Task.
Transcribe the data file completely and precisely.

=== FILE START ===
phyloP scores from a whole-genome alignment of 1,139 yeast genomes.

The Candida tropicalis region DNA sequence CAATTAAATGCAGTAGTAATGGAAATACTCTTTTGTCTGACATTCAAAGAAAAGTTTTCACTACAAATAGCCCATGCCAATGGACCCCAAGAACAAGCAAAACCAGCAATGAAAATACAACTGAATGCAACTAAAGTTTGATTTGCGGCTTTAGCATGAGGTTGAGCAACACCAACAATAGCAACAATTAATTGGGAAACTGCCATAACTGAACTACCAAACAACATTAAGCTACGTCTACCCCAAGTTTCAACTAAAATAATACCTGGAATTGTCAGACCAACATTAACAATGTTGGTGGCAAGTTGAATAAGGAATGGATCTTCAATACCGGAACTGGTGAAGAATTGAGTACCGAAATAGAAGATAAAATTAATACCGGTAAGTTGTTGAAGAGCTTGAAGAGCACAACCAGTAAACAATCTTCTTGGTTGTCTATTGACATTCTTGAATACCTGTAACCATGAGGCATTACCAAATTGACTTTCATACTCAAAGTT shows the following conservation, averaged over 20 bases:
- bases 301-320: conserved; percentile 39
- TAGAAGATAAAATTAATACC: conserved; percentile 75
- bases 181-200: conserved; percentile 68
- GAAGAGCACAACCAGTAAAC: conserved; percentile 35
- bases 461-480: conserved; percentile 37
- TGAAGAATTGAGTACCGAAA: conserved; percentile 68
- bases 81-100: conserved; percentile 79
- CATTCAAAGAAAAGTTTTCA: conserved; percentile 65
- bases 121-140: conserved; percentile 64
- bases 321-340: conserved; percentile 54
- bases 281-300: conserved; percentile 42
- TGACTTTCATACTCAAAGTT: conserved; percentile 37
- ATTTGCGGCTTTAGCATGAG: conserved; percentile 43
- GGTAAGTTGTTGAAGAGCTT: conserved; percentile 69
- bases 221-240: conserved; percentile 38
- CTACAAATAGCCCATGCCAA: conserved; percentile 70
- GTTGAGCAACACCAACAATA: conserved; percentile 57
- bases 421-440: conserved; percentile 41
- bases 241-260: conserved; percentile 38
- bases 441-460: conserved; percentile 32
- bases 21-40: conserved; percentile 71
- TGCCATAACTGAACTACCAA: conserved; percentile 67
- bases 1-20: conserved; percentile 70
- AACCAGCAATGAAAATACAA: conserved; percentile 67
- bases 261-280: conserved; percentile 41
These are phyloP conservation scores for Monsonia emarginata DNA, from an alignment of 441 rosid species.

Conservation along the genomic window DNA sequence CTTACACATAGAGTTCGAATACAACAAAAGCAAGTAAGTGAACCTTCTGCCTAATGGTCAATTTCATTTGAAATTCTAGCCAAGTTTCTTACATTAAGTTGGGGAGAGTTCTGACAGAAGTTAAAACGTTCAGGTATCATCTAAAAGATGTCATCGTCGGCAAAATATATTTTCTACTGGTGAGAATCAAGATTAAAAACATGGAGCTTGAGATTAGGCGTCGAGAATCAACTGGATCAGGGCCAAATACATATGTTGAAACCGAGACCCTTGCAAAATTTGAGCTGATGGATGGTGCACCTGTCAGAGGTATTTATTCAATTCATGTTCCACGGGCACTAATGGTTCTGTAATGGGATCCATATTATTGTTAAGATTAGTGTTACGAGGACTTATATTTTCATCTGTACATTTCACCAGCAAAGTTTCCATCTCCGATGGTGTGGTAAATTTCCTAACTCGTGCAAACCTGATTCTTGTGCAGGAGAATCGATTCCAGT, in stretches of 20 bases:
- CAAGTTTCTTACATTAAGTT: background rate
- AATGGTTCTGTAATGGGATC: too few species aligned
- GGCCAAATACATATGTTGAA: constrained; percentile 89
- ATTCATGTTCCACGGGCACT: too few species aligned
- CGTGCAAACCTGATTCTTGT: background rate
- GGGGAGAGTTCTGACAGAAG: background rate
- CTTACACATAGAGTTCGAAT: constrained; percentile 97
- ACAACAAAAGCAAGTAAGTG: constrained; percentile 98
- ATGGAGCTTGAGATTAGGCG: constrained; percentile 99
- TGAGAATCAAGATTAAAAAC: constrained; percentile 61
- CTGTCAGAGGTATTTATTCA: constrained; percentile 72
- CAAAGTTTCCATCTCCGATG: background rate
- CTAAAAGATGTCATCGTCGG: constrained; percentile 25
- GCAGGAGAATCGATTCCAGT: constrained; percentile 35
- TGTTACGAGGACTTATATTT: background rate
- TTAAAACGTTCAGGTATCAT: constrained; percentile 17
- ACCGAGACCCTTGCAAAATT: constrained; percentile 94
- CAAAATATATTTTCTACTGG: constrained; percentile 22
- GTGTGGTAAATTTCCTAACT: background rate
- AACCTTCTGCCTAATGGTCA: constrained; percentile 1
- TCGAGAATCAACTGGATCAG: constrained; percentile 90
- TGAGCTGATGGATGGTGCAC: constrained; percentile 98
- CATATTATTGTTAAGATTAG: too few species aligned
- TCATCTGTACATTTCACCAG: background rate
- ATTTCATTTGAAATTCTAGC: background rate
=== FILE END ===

phyloP scores from a whole-genome alignment of 1,139 yeast genomes.

The Candida tropicalis region DNA sequence CAATTAAATGCAGTAGTAATGGAAATACTCTTTTGTCTGACATTCAAAGAAAAGTTTTCACTACAAATAGCCCATGCCAATGGACCCCAAGAACAAGCAAAACCAGCAATGAAAATACAACTGAATGCAACTAAAGTTTGATTTGCGGCTTTAGCATGAGGTTGAGCAACACCAACAATAGCAACAATTAATTGGGAAACTGCCATAACTGAACTACCAAACAACATTAAGCTACGTCTACCCCAAGTTTCAACTAAAATAATACCTGGAATTGTCAGACCAACATTAACAATGTTGGTGGCAAGTTGAATAAGGAATGGATCTTCAATACCGGAACTGGTGAAGAATTGAGTACCGAAATAGAAGATAAAATTAATACCGGTAAGTTGTTGAAGAGCTTGAAGAGCACAACCAGTAAACAATCTTCTTGGTTGTCTATTGACATTCTTGAATACCTGTAACCATGAGGCATTACCAAATTGACTTTCATACTCAAAGTT shows the following conservation, averaged over 20 bases:
- bases 301-320: conserved; percentile 39
- TAGAAGATAAAATTAATACC: conserved; percentile 75
- bases 181-200: conserved; percentile 68
- GAAGAGCACAACCAGTAAAC: conserved; percentile 35
- bases 461-480: conserved; percentile 37
- TGAAGAATTGAGTACCGAAA: conserved; percentile 68
- bases 81-100: conserved; percentile 79
- CATTCAAAGAAAAGTTTTCA: conserved; percentile 65
- bases 121-140: conserved; percentile 64
- bases 321-340: conserved; percentile 54
- bases 281-300: conserved; percentile 42
- TGACTTTCATACTCAAAGTT: conserved; percentile 37
- ATTTGCGGCTTTAGCATGAG: conserved; percentile 43
- GGTAAGTTGTTGAAGAGCTT: conserved; percentile 69
- bases 221-240: conserved; percentile 38
- CTACAAATAGCCCATGCCAA: conserved; percentile 70
- GTTGAGCAACACCAACAATA: conserved; percentile 57
- bases 421-440: conserved; percentile 41
- bases 241-260: conserved; percentile 38
- bases 441-460: conserved; percentile 32
- bases 21-40: conserved; percentile 71
- TGCCATAACTGAACTACCAA: conserved; percentile 67
- bases 1-20: conserved; percentile 70
- AACCAGCAATGAAAATACAA: conserved; percentile 67
- bases 261-280: conserved; percentile 41
These are phyloP conservation scores for Monsonia emarginata DNA, from an alignment of 441 rosid species.

Conservation along the genomic window DNA sequence CTTACACATAGAGTTCGAATACAACAAAAGCAAGTAAGTGAACCTTCTGCCTAATGGTCAATTTCATTTGAAATTCTAGCCAAGTTTCTTACATTAAGTTGGGGAGAGTTCTGACAGAAGTTAAAACGTTCAGGTATCATCTAAAAGATGTCATCGTCGGCAAAATATATTTTCTACTGGTGAGAATCAAGATTAAAAACATGGAGCTTGAGATTAGGCGTCGAGAATCAACTGGATCAGGGCCAAATACATATGTTGAAACCGAGACCCTTGCAAAATTTGAGCTGATGGATGGTGCACCTGTCAGAGGTATTTATTCAATTCATGTTCCACGGGCACTAATGGTTCTGTAATGGGATCCATATTATTGTTAAGATTAGTGTTACGAGGACTTATATTTTCATCTGTACATTTCACCAGCAAAGTTTCCATCTCCGATGGTGTGGTAAATTTCCTAACTCGTGCAAACCTGATTCTTGTGCAGGAGAATCGATTCCAGT, in stretches of 20 bases:
- CAAGTTTCTTACATTAAGTT: background rate
- AATGGTTCTGTAATGGGATC: too few species aligned
- GGCCAAATACATATGTTGAA: constrained; percentile 89
- ATTCATGTTCCACGGGCACT: too few species aligned
- CGTGCAAACCTGATTCTTGT: background rate
- GGGGAGAGTTCTGACAGAAG: background rate
- CTTACACATAGAGTTCGAAT: constrained; percentile 97
- ACAACAAAAGCAAGTAAGTG: constrained; percentile 98
- ATGGAGCTTGAGATTAGGCG: constrained; percentile 99
- TGAGAATCAAGATTAAAAAC: constrained; percentile 61
- CTGTCAGAGGTATTTATTCA: constrained; percentile 72
- CAAAGTTTCCATCTCCGATG: background rate
- CTAAAAGATGTCATCGTCGG: constrained; percentile 25
- GCAGGAGAATCGATTCCAGT: constrained; percentile 35
- TGTTACGAGGACTTATATTT: background rate
- TTAAAACGTTCAGGTATCAT: constrained; percentile 17
- ACCGAGACCCTTGCAAAATT: constrained; percentile 94
- CAAAATATATTTTCTACTGG: constrained; percentile 22
- GTGTGGTAAATTTCCTAACT: background rate
- AACCTTCTGCCTAATGGTCA: constrained; percentile 1
- TCGAGAATCAACTGGATCAG: constrained; percentile 90
- TGAGCTGATGGATGGTGCAC: constrained; percentile 98
- CATATTATTGTTAAGATTAG: too few species aligned
- TCATCTGTACATTTCACCAG: background rate
- ATTTCATTTGAAATTCTAGC: background rate